Last December Nike put an exclamation point on their 2017 marketing calendar when they announced Breaking2, a highly resourced campaign to break the two-hour marathon time. The move was simultaneously bold — most running experts and exercise physiologists remain doubtful — and secretive. Nike issued no formal press release and has remained mysteriously tight-lipped regarding preparation for the potentially historic race, giving Runner’s World alone some information on athlete selection, training, testing protocols, and details on the race itself.
We do know that sometime this spring, Nike athletes Eliud Kipchoge of Kenya, Lelisa Desisa of Ethiopia, and Zersenay Tadese of Eritrea will attempt to smash the world record on a fixed, 2.4km loop (approximately 1.5 miles) located just outside of Monza, Italy. Nike settled on the Autodromo Nazionale Monza complex, a Formula 1 race track, after conducting a global search for a course that would offer the most optimal race-day conditions.
Monza, located about nine miles north of Milan, regularly enjoys the kind of mild weather all marathoners hope for: cool temps, low wind gusts, minimal humidity, and overcast skies. The asphalt track lacks banks, allowing clear visibility for the athletes who will complete 17.5 laps on race day. It’s flatter than any other major marathon course, but will meet all course requirements as outlined by The International Association of Athletics Federations (IAAF). According to Nike, the 2.4km track size is not only perfect for pace management, but it is also ideal for the support team, which manages hydration and nutrition.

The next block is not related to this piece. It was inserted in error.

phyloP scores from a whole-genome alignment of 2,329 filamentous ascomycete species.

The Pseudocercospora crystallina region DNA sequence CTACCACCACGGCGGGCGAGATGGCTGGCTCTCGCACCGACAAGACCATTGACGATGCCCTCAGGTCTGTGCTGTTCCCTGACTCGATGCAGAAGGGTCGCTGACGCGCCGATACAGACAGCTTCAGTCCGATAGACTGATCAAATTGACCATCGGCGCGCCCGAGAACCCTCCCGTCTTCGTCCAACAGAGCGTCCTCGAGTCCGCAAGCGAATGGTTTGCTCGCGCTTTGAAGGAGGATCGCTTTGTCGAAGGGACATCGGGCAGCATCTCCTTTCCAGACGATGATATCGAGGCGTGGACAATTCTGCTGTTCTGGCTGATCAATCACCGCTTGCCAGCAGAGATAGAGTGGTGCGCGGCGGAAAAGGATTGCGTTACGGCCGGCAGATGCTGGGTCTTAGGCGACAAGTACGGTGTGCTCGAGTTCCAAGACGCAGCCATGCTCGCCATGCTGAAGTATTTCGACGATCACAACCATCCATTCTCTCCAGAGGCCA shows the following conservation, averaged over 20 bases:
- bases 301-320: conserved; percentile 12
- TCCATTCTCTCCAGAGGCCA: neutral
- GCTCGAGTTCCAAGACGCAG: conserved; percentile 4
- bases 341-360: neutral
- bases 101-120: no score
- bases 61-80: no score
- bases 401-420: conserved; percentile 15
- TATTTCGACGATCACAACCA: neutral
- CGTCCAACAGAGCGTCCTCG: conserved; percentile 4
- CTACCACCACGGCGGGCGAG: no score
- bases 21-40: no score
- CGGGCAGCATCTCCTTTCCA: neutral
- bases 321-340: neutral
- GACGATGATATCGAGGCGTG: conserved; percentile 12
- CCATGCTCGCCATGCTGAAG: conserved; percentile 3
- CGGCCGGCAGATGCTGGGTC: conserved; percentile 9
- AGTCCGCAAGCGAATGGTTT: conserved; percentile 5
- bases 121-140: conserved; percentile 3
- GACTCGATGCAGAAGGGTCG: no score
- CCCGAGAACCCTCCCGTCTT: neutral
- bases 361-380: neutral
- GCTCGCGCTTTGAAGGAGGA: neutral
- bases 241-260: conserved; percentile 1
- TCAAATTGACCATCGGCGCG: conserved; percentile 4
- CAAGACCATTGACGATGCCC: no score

The athletes recently participated in a half-marathon test run in Monza, and each runner was outfitted with a version of the Nike Zoom Vaporfly Elite, which Nike designed exclusively for the Breaking2 attempt. The dress rehearsal was intended to test the track and race logistics, not the athletes’ fitness levels. That being said, both Kipchoge and Tadese finished in under an hour with respective times of 59:17 and 59:41. Desisa trailed slightly, coming in at 62:55. Prior to the run, the athletes ingested “smart” pills designed to measure their core temperatures, and they were each outfitted with muscle-oxygen and skin-temperature sensors that were worn for the duration of the race.
Nike has yet to release the specific results of those physiological tests, so we don’t have even a general sense of whether or not the 20-person Nike team of scientists, coaches, and engineers still believes that, based on their findings, it’s possible for Kipchoge and Tadese to maintain their break-neck pace for an additional 13.1 miles. (Or if Desisa’s “slow” finishing time was a warning sign or just par for the course.) We don’t know if the support strategy will change, or if the Nike Zoom Vaporfly Elite will get a few more tweaks before the big day.
We do know that the three-man team ran the trial with a pack of pacers, which apparently fell out of formation at times throughout the run and Nike has indicated that the use of pacers during the official attempt is “under consideration.” They are “still exploring the exact approach.”
And, of course, the biggest unknown is the actual date of the event. Nike has only committed to “spring 2016,” putting any date between March 20 and June 20 in the running. However, if Nike’s current communication strategy is any indication, we may not get that crucial piece of information until someone crosses the finish line.
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